• October 30, 2014

    US Asks 9th Circ. To Rehear Lavish Spending Tax Case

    The United States on Wednesday asked the Ninth Circuit to revisit en banc a September decision by a three-judge panel that lavish spending habits aren't enough to prove willful tax evasion, saying that the reversal created a split with several other circuit courts.

  • October 30, 2014

    MF Global Reaches $27M Settlement Over Metal Manipulation

    MF Global Inc. has reached settlements in two class action lawsuits alleging price manipulation in the palladium and platinum markets that will allow plaintiffs to file $21.1 million in claims in MF Global’s bankruptcy and receive over $6 million in cash, according to Wednesday New York federal court filings.

  • October 30, 2014

    GTAT Judge Intends To Unseal Records On Apple Spat

    The judge presiding over GT Advanced Technologies Inc.’s secretive bankruptcy on Thursday endangered a settlement of the contract dispute with Apple Inc. that destroyed GT's business, saying that a key document both companies want sealed should be made public.

  • October 30, 2014

    AgFeed Shareholders Blame Hormel For Ch. 11

    The equity committee for bankrupt AgFeed Industries Inc. launched an adversary action Wednesday alleging ex-business partner Hormel Foods Corp. made “false representations” and knew about claims it had asserted against the hog production company that led to an arbitration award that the debtor says ultimately pushed it into Chapter 11.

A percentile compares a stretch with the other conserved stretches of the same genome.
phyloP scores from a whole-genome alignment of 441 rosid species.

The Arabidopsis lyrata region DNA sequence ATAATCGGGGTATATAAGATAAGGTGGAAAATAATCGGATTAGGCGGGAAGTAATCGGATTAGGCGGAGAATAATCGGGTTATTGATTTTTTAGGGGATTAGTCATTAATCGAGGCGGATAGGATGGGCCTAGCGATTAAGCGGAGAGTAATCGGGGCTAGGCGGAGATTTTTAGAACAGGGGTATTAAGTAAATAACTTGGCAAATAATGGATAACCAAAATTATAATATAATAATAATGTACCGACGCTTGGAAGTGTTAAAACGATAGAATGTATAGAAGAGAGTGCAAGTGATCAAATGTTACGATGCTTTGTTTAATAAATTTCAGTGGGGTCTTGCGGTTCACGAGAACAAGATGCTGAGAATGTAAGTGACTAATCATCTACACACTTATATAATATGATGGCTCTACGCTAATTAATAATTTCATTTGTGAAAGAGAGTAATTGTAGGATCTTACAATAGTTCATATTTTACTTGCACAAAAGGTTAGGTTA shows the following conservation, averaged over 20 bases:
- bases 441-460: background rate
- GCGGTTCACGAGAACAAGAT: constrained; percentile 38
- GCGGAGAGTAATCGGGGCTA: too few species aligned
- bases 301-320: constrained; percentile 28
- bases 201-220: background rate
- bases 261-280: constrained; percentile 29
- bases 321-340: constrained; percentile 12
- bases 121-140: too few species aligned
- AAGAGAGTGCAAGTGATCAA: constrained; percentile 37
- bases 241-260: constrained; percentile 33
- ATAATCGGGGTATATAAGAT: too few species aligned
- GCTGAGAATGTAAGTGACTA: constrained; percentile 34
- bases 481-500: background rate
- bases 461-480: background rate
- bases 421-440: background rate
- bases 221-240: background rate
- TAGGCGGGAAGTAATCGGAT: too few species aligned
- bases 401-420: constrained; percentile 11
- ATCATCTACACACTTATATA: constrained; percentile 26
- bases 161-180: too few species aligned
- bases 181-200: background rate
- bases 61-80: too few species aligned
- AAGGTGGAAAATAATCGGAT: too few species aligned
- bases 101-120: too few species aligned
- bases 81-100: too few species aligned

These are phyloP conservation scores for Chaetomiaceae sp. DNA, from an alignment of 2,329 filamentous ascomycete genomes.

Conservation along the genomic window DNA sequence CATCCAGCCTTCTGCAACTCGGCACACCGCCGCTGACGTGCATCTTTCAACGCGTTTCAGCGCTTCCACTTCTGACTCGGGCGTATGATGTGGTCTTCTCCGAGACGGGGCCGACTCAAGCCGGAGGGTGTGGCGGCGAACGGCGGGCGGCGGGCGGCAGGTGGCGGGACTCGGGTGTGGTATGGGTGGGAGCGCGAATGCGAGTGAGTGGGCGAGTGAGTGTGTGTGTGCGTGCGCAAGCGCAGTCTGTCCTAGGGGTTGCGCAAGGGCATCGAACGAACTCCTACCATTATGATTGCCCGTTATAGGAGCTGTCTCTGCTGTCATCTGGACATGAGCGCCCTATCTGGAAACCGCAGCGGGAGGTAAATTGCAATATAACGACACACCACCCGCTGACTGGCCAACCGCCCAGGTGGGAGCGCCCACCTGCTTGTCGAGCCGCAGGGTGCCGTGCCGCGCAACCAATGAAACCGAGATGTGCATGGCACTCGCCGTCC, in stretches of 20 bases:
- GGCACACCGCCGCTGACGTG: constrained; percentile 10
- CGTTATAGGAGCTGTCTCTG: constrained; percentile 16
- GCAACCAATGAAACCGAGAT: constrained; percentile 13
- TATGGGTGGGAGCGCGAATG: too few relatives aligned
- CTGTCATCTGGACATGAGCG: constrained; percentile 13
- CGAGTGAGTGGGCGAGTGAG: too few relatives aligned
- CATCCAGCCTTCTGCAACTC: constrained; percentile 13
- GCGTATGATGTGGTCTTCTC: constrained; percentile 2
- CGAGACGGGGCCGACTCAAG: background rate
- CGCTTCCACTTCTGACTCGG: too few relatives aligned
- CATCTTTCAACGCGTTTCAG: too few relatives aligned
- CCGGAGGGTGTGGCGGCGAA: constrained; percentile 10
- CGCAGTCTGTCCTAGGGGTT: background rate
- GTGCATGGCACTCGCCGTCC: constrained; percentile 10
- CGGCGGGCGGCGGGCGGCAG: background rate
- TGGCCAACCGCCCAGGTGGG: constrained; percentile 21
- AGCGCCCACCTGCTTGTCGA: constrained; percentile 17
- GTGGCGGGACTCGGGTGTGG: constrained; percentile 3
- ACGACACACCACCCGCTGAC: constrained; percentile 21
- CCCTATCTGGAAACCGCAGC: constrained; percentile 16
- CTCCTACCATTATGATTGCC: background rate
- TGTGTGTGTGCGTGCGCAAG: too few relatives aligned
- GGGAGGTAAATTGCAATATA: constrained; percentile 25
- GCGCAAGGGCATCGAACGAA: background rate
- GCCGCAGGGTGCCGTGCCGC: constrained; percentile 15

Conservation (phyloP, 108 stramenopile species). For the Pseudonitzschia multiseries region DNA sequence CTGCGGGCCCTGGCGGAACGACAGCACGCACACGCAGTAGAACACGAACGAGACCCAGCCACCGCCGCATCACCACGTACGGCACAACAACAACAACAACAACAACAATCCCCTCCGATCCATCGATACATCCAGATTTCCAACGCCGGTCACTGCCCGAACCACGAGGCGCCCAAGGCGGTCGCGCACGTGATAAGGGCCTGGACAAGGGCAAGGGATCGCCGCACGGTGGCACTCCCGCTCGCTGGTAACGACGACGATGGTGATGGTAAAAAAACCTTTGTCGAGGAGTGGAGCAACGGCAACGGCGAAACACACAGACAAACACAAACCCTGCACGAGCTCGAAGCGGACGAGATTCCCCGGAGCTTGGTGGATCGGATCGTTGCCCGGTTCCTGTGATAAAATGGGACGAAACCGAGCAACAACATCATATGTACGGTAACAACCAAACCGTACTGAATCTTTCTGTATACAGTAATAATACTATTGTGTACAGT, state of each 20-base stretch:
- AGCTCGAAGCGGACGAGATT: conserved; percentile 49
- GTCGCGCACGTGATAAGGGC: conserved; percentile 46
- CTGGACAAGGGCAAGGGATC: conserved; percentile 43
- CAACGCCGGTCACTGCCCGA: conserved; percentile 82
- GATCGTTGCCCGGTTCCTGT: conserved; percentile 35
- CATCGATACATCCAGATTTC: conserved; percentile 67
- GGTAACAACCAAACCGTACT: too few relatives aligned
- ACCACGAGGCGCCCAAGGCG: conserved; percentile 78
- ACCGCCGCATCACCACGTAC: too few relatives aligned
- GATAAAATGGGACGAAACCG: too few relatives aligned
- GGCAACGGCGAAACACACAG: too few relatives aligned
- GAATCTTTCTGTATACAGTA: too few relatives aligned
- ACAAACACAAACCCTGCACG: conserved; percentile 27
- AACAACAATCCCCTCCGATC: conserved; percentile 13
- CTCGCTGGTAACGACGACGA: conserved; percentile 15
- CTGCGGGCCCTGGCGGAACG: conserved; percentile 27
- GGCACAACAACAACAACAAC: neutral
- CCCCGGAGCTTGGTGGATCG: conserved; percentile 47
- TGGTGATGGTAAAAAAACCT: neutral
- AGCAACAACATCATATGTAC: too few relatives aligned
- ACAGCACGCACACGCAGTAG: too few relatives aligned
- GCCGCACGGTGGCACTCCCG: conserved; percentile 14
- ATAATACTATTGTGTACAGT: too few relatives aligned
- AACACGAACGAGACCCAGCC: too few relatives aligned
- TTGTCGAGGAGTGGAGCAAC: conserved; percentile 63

• October 29, 2014

    Akin Gump Bankruptcy Atty Decamps To Rejoin Gardere

    An Akin Gump Strauss Hauer & Feld LLP bankruptcy attorney left the firm to become a partner at Gardere Wynne Sewell LLP, where he had started his legal career as an associate, the firm announced Wednesday.

  • October 29, 2014

    Attys Flubbed Trial Against Doctors' Group, Ex-Client Claims

    A former client of Houston's Pendergraft & Simon LLP has sued two of the firm's lawyers for $3 million in a case that accuses the lawyers of a laundry list of alleged flubs in a dispute between a doctors' group and its former president and improperly advised the group to pursue Chapter 11 bankruptcy.

  • October 29, 2014

    Wyly Bankruptcy Atty Says Case Proceeding 'By The Book'

    Counsel representing Sam Wyly in his bankruptcy told a New York federal judge in a letter made public Wednesday that the Texas tycoon hasn’t been liquidating assets unbeknownst to them, firing back against the U.S. Securities and Exchange Commission’s bid for an extended asset freeze that would apply to Wyly’s family members and third parties.

  • October 29, 2014

    Bankruptcy Watchdog Backs Tossing Global NAPs Ch. 11

    The federal bankruptcy watchdog threw its support Wednesday behind bids to throw out Global NAPs Inc.'s Chapter 11 petition, arguing creditors will be better served by the receivership in Massachusetts, already in its fourth year, and that the debtor filed in “bad faith.”

  • October 29, 2014

    Bankrupt AWI Gets Nod For $288M Sale To C&S

    A Delaware bankruptcy judge on Wednesday blessed cooperative food distributor Associated Wholesalers Inc.'s $288.1 million sale to stalking horse C&S Wholesale Grocers Inc., which outlasted industry rival SuperValu Inc. at an auction last week.

Expert Analysis

  • 'Green Revolution' Is Here — Try Not To Lose Your Head

    William J. Simonitsch

    "Ganjapreneurs" beware. Cannabusiness is fraught with risk, even when legal under state law, and bankruptcy does not appear to be an option for anyone in the supply chain, says William Simonitsch of K&L Gates LLP.

  • Tips To Help Prevent Selective Rejection In Sale-Leasebacks

    Edward C. Prokop